What a great day!

I really couldn’t have asked for today to go much better than it did, well except for maybe my run to be about a 90 seconds faster! Regardless, I’m still on such a high from this morning’s run, I’m surprised I’m not passed out on the couch already.

Staying warm in my Stevens Ethnic Student Council Unity
sweatshirt from 2005 that will be donated

This morning started off a little rocky; I had a stomach ache and ended up running a little behind schedule. However, fortunately the stomach ache passed and we drove into the city so we got to 72nd Street in 15 minutes! I was able to meet up with some of teammates and then hurry into our corrals to wait about 50 minutes before our start. I officially crossed the start line at 7:50; 20 minutes after the elite runners started.

I’m not in this picture, but running through this is just
pure incredible!

It took me a little while to feel my toes, probably at least two miles into the race, but after that I felt great. At one point, I felt hunger pains, so I made sure to eat a couple of Jelly Belly Sports Beans every mile or two for the rest of the race. Central Park felt pretty amazing; I made sure I moved my arms through Cat and Harlem Hills and then I knew the rest of the park loop would be pretty easy in comparison. As soon as we left Central Park, around mile 6, I was completely thrown off by Seventh Avenue. We literally had the entire avenue closed off; the course widened so much more than the loop in the park. I was expecting to see Josh around 45th and 7th, but I didn’t see him and then after not seeing for the next couple of blocks, I felt disappointment. However, I was glad to see the Alzheimer’s Association cheering section between 42nd and 43rd Streets. As soon as I turned on 42nd Street heading west, there were groups of crowds and to run through all of that is surreal. It turns out Josh was closer to 42nd and 8th Avenue, but he never saw me either!

Heading south on West Side Highway was also pretty incredible. When I run, I am usually on the running path along the water and the only other times I’ve been on the West Side Highway without cars are during the MS Bike Rides. It did feel a little weird that I wasn’t moving as fast as I remembered being on a bike. However, at this point with about five miles to go, it was almost a straight shot south. In my mind, I knew I was on pace for a PR, but didn’t realize how close I was to the sub-2 hour mark. I guess I should really learn how to use this elapsed time feature on my watch! Physically, I did feel tired but I just kept plowing through and it wasn’t until I got home and studied my splits that I realized I ran a faster second half than first (it sure didn’t feel that way during the race).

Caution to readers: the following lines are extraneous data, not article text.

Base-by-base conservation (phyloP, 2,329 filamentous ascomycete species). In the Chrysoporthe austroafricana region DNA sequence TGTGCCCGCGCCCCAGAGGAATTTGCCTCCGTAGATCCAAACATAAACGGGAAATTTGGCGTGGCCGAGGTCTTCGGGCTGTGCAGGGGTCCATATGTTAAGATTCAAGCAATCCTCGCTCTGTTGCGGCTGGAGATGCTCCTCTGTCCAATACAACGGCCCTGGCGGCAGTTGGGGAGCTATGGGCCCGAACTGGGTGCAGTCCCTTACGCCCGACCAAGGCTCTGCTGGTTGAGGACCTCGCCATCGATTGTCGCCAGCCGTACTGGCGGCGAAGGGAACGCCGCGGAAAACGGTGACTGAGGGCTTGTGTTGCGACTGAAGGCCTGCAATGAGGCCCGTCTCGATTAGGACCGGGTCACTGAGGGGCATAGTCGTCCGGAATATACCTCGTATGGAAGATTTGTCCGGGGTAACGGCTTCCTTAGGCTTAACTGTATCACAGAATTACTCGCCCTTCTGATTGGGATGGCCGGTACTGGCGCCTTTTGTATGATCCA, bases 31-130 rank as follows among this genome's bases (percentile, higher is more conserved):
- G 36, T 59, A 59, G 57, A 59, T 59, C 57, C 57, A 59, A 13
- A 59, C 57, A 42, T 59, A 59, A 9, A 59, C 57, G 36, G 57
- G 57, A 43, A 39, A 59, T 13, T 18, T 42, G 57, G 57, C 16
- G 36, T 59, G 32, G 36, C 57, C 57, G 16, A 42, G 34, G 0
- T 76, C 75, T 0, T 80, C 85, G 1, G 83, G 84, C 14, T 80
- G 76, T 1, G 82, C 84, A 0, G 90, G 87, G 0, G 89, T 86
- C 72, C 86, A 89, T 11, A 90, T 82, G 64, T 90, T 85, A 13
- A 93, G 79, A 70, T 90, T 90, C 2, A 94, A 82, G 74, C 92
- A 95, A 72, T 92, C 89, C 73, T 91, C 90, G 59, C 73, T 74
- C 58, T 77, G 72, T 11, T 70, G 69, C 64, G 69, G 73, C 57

I’m in grey and purple with a shamrock hair tie attempting
the last 100 meter sprint

Thank goodness for my teammate, James who asked if he could run with me so that way I could pace him a little bit. James’s best half-marathon time was a 2:13 and he wanted to get within the 2:05-2:10 range. It actually worked out perfectly because every time I thought I lost James, he came from behind and not only did we push each other throughout the race, he pushed me the last 100 meters to run ahead. Because of his push, I sprinted the last part of the race, but we crossed the finish line within 10 seconds of each other. I beat my personal best by four minutes (final time of 2:01:26), but James beat his by 12 minutes! That is truly incredible!

After finishing the race, I was so happy to receive my medal, recovery bag of food and drinks, heat sheet, and meet up with Josh and the rest of my teammates. In my past couple of races, I finished saying that I would not want to run the course again, but this time I would love the opportunity to run the NYC Half again. It really makes a huge difference to run on your “home turf” and I really hope I did my grandma proud today because this one is really for you!

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